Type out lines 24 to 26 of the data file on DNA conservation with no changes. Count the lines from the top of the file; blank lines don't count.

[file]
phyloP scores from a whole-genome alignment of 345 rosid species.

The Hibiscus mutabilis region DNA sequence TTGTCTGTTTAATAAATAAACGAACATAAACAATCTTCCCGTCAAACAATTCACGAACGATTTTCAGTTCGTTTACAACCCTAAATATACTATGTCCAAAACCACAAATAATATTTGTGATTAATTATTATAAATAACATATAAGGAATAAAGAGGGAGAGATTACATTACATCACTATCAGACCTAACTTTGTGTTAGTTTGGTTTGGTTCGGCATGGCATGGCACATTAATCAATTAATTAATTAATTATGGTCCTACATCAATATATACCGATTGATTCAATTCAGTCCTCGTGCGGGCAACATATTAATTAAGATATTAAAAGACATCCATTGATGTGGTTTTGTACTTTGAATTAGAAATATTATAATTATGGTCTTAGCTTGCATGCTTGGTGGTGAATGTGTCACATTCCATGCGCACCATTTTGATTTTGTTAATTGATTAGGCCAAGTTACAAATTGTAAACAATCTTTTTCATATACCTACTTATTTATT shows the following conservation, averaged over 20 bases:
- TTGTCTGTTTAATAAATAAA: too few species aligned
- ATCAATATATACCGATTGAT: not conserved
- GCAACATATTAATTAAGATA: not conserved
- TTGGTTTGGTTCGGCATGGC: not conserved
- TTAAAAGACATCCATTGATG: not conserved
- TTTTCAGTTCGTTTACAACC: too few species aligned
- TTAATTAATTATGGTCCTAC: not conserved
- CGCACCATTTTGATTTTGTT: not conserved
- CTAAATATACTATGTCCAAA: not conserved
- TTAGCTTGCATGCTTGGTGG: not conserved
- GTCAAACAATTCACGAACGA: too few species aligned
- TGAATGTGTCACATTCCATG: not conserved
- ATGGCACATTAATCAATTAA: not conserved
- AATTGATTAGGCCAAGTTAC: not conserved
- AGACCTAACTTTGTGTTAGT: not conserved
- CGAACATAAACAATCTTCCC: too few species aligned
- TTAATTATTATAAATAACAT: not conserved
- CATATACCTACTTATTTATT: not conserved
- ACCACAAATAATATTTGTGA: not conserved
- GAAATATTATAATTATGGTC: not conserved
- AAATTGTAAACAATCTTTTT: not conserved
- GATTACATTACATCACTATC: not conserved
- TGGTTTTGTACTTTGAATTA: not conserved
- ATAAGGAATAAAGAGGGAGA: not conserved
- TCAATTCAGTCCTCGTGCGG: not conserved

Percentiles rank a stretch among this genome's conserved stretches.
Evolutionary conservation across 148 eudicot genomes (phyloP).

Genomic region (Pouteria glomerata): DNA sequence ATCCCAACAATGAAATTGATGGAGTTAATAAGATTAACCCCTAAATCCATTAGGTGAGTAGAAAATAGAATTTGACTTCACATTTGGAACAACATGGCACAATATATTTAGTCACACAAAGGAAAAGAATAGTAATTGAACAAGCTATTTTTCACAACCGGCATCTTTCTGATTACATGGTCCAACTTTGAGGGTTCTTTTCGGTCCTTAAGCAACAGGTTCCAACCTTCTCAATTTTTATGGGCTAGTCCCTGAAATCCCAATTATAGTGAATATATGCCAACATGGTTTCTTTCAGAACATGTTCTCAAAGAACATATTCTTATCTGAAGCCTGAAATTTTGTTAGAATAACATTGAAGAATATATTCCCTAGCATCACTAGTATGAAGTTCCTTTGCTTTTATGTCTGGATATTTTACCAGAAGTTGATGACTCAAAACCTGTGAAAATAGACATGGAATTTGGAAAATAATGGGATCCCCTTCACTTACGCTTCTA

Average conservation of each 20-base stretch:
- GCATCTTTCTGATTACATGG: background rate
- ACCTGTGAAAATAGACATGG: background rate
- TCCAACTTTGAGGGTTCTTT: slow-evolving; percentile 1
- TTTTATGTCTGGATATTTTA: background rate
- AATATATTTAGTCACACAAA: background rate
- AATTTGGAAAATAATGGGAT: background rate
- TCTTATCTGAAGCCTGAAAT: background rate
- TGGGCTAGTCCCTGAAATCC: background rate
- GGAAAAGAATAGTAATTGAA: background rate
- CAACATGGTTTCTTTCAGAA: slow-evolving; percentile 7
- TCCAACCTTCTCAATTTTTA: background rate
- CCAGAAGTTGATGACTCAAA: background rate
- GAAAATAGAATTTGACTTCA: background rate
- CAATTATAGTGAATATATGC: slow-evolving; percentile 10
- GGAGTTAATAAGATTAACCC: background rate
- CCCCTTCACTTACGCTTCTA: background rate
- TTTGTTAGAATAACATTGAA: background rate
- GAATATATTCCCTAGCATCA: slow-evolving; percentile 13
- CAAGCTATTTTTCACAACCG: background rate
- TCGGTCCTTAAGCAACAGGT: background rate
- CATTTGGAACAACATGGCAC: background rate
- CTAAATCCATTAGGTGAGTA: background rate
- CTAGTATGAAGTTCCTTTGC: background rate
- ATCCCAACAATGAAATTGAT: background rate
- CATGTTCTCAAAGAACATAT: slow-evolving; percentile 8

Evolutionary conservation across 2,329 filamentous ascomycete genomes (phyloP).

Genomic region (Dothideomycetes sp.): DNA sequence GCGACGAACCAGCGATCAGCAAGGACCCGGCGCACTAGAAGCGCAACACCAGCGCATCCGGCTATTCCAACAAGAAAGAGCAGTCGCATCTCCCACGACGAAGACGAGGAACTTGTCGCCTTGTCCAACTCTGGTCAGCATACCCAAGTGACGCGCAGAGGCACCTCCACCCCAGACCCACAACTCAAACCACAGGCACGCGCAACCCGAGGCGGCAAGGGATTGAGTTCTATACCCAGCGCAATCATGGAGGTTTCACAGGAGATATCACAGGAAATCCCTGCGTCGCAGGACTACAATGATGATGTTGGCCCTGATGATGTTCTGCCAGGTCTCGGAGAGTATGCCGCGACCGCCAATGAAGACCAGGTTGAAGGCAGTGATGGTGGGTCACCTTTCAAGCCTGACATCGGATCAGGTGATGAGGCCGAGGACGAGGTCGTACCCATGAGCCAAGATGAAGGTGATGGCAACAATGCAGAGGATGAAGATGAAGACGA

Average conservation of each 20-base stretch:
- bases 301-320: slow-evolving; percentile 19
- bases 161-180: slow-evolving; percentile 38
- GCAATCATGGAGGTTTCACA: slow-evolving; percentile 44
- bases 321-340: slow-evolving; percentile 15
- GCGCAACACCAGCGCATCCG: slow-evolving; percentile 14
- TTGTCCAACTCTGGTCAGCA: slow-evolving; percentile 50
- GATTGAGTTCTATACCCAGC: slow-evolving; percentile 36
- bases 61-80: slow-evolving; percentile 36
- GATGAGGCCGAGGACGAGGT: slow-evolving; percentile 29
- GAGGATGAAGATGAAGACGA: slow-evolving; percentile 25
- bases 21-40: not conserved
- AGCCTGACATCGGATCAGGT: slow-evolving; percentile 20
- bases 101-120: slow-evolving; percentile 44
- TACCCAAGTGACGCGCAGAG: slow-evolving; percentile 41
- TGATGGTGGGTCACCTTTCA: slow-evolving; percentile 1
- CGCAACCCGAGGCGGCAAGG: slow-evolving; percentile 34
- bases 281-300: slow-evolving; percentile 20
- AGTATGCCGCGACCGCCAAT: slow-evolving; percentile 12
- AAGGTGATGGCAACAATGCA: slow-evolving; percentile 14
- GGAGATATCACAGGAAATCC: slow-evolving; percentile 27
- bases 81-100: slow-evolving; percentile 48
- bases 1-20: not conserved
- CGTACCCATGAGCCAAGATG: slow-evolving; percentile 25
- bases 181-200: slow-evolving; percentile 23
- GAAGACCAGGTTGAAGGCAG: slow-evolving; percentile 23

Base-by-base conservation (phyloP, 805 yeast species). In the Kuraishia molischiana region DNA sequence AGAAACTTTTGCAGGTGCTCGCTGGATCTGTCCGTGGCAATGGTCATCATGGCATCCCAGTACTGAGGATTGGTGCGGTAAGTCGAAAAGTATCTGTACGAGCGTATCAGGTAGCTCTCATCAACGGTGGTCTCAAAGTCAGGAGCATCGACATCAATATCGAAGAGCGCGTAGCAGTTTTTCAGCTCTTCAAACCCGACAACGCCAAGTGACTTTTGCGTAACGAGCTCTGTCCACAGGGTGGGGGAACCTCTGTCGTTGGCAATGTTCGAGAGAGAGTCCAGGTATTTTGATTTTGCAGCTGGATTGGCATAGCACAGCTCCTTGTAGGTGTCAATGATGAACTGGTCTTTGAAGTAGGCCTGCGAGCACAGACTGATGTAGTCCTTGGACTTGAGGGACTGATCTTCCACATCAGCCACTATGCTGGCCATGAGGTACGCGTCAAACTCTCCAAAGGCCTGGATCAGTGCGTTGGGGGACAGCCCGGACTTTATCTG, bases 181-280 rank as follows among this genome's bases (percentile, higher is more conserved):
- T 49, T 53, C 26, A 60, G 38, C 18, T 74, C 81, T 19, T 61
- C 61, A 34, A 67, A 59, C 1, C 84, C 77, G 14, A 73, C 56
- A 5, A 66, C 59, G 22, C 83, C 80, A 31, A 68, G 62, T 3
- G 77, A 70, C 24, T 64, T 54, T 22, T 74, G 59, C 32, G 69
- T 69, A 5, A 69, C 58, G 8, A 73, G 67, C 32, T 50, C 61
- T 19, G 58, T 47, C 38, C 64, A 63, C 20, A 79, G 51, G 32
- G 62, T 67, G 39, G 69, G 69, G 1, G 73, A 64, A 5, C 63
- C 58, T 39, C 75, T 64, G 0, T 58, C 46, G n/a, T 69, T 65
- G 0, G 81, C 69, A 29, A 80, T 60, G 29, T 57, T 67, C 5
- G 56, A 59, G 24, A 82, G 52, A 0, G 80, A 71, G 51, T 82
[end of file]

- GATTACATTACATCACTATC: not conserved
- TGGTTTTGTACTTTGAATTA: not conserved
- ATAAGGAATAAAGAGGGAGA: not conserved